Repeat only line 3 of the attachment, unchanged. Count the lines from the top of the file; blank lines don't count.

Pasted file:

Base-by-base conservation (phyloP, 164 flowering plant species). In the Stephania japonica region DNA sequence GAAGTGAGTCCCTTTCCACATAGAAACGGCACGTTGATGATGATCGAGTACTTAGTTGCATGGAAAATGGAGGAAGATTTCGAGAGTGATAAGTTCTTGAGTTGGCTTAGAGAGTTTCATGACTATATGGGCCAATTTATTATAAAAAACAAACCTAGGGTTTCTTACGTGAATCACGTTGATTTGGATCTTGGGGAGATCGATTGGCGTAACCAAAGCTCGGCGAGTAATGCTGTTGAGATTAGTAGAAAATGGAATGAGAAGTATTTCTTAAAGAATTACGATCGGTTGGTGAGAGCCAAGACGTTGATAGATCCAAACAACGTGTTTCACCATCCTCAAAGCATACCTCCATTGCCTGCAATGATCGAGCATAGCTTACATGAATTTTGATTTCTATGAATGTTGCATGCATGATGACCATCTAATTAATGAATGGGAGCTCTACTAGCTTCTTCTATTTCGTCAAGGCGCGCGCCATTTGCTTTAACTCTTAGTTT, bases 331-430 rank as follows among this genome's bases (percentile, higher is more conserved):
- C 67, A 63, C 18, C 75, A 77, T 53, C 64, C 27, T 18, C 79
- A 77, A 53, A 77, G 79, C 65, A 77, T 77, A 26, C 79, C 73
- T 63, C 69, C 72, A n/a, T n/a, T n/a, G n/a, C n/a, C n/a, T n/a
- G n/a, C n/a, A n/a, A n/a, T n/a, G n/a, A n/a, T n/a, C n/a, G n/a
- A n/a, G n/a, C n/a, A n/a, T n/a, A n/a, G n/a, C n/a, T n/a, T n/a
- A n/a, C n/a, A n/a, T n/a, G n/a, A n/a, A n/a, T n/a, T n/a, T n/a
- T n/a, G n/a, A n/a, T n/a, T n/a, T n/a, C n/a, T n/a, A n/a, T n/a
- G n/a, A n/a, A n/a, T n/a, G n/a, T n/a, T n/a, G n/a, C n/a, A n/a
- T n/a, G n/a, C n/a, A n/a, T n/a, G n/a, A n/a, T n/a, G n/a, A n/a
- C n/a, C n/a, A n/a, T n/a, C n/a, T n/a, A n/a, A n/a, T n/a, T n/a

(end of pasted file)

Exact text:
- A 77, A 53, A 77, G 79, C 65, A 77, T 77, A 26, C 79, C 73